While I write this blog post from my cozy workshop in Washington, DC I sip from a disappointing cup of coffee. Do not use a Keurig coffee maker for anything but coffee. They sell all these fancy coffee packs to use with the machine but they are merely apparatuses to separate you from your money. How the hell am I supposed to get my day started with coffee that a robot would barely analyze as palatable. But I am cheap so I will suffer through the liquefied cardboard.
My name is Jon Wye and since 2004 I’ve been making a bunch of cool shiz, but mostly known for belts. Many years ago I developed a process for embedding images in leather, which is then turned into belts, guitar straps, camera straps, dog collars, wallets, etc. I also design some t-shirts. The great majority of our production is split between Jeff and myself. The artwork for our goods comes from about 22 artists from all over the world.
Jeff and I are able to do a lot with so few people because we have continually invested in new processes and equipment over the years, a strategy I had to adopt during the economic downturn, when employing someone new was too risky. Now we have some of the coolest leather working machines out there and I drool over my wishlist of upcoming machines.
Let’s follow Trolley and take a look at the operation…
Ubiquitous branding shot.
The first belt buckle I ever made. Hand carved out of wax and cast in plaster. Pewter pellets were dropped into the negative and heated with a blowtorch.
Jeff inspecting the belts after our specially formulated spray coating is added to protect the images in the leather.
Inspecting the straps after they are done curing. This one will be a guitar strap.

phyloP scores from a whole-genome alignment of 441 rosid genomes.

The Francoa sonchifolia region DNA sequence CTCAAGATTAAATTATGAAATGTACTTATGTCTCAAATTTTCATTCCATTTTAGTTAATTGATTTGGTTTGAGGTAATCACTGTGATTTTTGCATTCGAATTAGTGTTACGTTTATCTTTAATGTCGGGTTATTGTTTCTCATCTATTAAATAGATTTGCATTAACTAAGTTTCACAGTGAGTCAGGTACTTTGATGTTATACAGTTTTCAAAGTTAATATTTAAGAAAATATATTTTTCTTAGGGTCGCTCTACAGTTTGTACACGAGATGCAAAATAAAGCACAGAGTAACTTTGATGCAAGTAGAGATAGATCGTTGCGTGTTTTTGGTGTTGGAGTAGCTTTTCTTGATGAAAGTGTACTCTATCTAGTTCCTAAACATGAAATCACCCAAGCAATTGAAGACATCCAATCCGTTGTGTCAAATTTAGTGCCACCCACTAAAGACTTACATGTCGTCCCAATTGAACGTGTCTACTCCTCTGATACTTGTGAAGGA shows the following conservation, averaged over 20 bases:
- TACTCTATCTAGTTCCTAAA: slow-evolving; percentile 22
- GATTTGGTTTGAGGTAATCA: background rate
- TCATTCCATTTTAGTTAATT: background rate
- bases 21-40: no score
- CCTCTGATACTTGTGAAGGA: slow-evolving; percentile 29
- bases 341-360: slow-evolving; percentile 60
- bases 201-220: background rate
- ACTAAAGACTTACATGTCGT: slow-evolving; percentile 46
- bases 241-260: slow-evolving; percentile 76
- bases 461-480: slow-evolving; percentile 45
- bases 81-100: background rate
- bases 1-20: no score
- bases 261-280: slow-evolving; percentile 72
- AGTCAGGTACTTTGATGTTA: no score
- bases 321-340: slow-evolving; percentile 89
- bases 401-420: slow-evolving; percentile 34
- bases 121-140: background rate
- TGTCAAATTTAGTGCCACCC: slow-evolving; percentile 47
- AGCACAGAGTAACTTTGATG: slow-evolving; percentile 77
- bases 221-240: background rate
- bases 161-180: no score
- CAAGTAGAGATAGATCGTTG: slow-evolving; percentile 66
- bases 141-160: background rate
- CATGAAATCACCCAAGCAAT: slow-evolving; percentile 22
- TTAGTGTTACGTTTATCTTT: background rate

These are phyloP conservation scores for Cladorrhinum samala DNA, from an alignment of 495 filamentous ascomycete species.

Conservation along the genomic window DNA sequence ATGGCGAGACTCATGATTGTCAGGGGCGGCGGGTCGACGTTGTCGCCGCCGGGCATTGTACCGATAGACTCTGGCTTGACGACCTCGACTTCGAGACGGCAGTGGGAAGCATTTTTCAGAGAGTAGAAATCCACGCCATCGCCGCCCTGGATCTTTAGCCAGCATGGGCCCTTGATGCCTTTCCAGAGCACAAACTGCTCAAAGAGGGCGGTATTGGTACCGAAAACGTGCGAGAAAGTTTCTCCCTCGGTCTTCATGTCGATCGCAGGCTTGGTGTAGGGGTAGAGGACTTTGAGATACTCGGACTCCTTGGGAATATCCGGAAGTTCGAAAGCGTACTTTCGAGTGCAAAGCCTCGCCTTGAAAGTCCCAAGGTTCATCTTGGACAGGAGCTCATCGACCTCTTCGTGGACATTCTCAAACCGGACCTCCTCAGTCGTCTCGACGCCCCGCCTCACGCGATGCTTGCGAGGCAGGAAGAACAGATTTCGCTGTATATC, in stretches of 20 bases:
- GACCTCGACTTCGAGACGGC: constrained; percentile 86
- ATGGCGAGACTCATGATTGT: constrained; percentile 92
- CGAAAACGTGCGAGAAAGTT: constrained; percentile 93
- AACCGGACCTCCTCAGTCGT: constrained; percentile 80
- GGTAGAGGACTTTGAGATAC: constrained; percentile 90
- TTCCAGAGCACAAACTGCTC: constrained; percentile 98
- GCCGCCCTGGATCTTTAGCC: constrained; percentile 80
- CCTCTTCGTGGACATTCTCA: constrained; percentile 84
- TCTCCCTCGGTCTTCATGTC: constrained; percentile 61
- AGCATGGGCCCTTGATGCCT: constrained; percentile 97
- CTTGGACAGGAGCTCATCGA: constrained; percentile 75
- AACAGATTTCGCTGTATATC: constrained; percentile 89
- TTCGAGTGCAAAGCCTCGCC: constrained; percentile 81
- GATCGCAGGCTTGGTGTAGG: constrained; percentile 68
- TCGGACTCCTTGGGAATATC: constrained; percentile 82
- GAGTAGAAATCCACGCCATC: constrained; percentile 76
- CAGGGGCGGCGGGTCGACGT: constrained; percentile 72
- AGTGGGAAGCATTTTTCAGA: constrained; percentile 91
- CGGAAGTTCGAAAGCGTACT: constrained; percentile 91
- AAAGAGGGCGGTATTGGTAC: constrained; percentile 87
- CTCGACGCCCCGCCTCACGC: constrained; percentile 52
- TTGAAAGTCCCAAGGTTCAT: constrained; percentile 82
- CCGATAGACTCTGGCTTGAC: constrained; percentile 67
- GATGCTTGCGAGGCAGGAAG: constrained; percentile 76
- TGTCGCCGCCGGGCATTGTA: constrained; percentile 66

Hand setting some snaps for a belt order.
Every online order gets a personal note.
Our branded MADE IN THE USA, WASHINGTON DC stamp applied with a 1950’s roller embosser.
This is our roller embosser.
27 ton clicker press used to punch out of the various shapes for things like guitar straps.
Left: punch press/stamper for making all the holes in the belts perfect every time.
Right: Leather splitter for thinning down leather. The whole thing is basically one big blade.
One of our industrial sewing machines. I like using the Adlers.
Left: A Juki automatic sewing machine, which helps us put on the tags on all our tees.
Right: A pneumatic stamping machine for stamping the inside neck of our tees so we can be tag-less. I hate tags in t-shirts.
A wide view of our work bench where we prototype and assemble belts for online orders.
And this is Scarlett, my girlfriend’s blind dog, who often joins me in the shop. She is not just a little blind, she is totally blind. We have to tie her to the shop couch or she’ll wander around and get scared and poop somewhere. This has happened many times.
Thanks to Jon Wye for giving us a glimpse of his process and studio! Visit him at booth #88 at our upcoming Art Star Craft Bazaar on May 9th + 10th at Penn’s Landing Great Plaza! Visit his website and buy his cool shiz HERE.